At this point, no matter what we do with bandwidth allocation, it's still trying to get an elephant through a straw. The best we can do is get certain parts of the elephant first.
It's an interesting situation--I have a cable modem at home and I can get 8 or 9Mbps of download bandwidth, all for myself, for $50 a month. Drew has a 20Mbps connection for the entire university that costs over 100 times that. Why? Because commercial-grade Internet service is expensive. There's a much higher reliability factor, there's more work in supporting thousands of computers in a single connection, getting DNS servers, etc. Even if residential-class service would somehow work, the terms of service from the vendors specifically prohibits us using it for supporting all students. The point is the economies of scale aren't there--quite frankly commercial pricing hasn't come in to line with residential bandwidth pricing (and commercial bandwidth has come down considerably, and we purchase our Internet at a sizeable discount as part of a statewide consortium.)
I can certainly advocate for more money to fix the problem, but the fact of the matter is it's expensive and it has to coexist with all other financial priorities at the University (like paying faculty, renovating buildings, buying books in the Library and thousands of other things.) Technology presents to the budget committee on priorities, and if this is important to you, you should let your consituent representatives know so they can advocate for appropriate allocations.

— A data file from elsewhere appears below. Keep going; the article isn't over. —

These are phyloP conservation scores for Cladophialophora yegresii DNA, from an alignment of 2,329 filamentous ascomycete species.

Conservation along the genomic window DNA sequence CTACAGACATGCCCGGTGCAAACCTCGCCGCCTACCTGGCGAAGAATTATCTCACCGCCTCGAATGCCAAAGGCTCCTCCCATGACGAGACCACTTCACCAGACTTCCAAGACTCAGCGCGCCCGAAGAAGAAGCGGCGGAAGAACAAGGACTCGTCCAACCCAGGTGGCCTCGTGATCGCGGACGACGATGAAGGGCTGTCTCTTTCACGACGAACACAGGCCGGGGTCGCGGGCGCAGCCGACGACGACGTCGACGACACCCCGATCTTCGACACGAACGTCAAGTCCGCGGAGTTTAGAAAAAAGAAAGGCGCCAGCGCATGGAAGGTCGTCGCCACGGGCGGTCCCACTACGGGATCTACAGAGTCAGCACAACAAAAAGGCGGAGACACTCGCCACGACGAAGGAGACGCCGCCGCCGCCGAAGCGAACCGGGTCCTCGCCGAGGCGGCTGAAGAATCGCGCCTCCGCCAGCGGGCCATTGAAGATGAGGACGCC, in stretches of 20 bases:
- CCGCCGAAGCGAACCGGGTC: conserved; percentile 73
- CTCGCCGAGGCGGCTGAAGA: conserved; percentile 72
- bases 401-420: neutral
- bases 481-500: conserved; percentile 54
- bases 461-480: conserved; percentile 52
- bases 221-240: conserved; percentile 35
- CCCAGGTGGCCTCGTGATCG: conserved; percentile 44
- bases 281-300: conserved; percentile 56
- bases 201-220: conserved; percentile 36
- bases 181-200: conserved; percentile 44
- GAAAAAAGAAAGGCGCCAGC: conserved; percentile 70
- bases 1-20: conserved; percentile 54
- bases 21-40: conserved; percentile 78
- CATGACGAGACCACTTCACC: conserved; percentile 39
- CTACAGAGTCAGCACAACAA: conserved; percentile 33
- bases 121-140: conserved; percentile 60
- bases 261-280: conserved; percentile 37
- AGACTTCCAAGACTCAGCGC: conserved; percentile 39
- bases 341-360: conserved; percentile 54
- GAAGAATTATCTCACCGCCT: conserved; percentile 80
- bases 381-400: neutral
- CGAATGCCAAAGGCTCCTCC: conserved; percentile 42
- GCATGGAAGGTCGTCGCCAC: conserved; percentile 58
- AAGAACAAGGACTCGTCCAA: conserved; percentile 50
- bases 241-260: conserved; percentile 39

Personally, I know we need considerably more bandwidth, and not just for Internet games but all Internet activities. There will be more and larger files needed to be transmitted to do research, create projects, and yes, to support legitimate non-academic uses of the Internet (3 years ago we didn't have iTunes for instance, and soon there will be movie downloading services.) We could easily spend a million dollars a year on our Internet connection, and I bet it might not be enough for some activities.
BTW, at least in the aggregate, we don't see any amount of bandwidth in the local switches in the dorms that would suggest a major saturation problem on the local area network. That's not to say there aren't issues in bursts or transients, which would be harder to detect, but our average utilization is at most a few percent of switch capacity, usually much less than even that.
I'd love to ramble on about how you can't just assume that the fact you spend $20 on a home router means we could do the same, but I'll stop for now. Suffice it to say that complexity increases exponentially when you have more people on a network, and that enterprise grade hardware costs many times the cost of home grade hardware, and although may not seem cost effective in raw numbers, is our only choice for a campuswide network.